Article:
Redwood Meadows Aboriginal Day

Posted by martin parnell |

Sue and I love going to community events in Cochrane and area. Some of the highlights are Footstock, Canada Day festivities at Mitford Park, the Labour Day parade and the Outhouse races in late September. Slightly further afield, is the Redwood Meadows Aboriginal Day, which took place, this year on June 21st.

Although activities didn’t start until 11.00am, we arrived 9.30am, as I wanted to get in my daily walk, beforehand. Redwood Meadows is a beautiful community. We started from Redwood House, headed north east along Many Horses Drive until we crossed on to Redwood Berm Trail. This pathway follows the Elbow River back into the community and ends at the Redwood Meadows Golf and Country Club. By the time we had arrived back to the start we had covered 6.5 kms and volunteers were setting up for all the activities that were due to take place, both indoors and out.

Seminars were schedule for the afternoon in native culture, medicinal knowledge and a dream catcher workshop for children. After enjoying a cup of coffee, we made our way out to the field. The Mayor of Redwood Meadows, Liz Erasmus said a few words, and members of the Tsuu T’ina nation opened Aboriginal Day with a traditional dance. They were accompanied by a group of drummers who also performed a song in honour of Fathers, it being Father’s day. Everyone thoroughly enjoyed the performances and seeing the beautiful traditional dress.

Some people then headed into Redwood house but Sue and I headed into the vendors tent. There we met Kalum Teke Dan, an artist whose work is very powerful. He lives in Calgary, but originates from the Blood Tribe in Southern Alberta. He was first inspired to create art from his grandparents, who were known internationally for their bead work and traditional regalia. Mostly self-taught, and dealing in both oil, acrylic and watercolour, Kalum has become known for his strong portraiture and his stunning wildlife depictions.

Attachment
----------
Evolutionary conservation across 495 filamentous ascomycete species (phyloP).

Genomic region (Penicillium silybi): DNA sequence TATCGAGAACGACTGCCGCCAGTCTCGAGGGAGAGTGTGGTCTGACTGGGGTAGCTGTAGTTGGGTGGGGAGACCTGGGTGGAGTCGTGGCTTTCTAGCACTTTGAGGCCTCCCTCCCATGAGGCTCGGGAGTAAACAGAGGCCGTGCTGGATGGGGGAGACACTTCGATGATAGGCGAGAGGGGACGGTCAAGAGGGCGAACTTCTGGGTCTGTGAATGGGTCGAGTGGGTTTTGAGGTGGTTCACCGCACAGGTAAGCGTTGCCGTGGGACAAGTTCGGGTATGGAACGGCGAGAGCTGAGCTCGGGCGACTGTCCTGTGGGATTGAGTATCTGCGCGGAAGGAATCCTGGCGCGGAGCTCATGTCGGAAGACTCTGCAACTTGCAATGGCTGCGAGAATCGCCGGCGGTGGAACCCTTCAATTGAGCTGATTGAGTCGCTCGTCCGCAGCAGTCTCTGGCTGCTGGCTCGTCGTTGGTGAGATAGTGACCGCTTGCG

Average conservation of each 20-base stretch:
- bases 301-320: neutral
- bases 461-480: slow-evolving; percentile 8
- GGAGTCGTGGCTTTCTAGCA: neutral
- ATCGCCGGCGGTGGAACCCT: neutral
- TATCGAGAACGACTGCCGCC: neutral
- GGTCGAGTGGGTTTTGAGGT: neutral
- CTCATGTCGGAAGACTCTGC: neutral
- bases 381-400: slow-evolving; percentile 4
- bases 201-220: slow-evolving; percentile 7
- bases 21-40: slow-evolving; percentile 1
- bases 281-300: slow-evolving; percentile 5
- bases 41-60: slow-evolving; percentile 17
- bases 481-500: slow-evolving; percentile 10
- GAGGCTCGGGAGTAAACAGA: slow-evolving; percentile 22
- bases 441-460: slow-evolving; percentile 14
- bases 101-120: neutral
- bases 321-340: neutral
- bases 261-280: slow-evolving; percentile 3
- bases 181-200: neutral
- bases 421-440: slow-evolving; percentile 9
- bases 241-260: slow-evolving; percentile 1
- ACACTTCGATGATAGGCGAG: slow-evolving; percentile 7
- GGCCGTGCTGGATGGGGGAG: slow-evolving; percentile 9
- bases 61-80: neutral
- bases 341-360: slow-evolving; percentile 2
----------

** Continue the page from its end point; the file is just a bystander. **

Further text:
He told us that he knew that this is what he had always wanted to do. As a kid he would knock on doors trying to sell his pictures. Many times he had no for an answer but he never gave up. In the fall he’s heading over to Prague for an exhibition and a book signing. You may have the opportunity to see Kalum’s work at one of the Pow Wows taking place this summer.

On the way home Sue and I chatted about how lucky we were to be able to spend a day experiencing another culture. Sometimes you have to travel thousands of miles to do that, but for us it was only 30 kms down the road, at Redwood Meadows Aboriginal Day.

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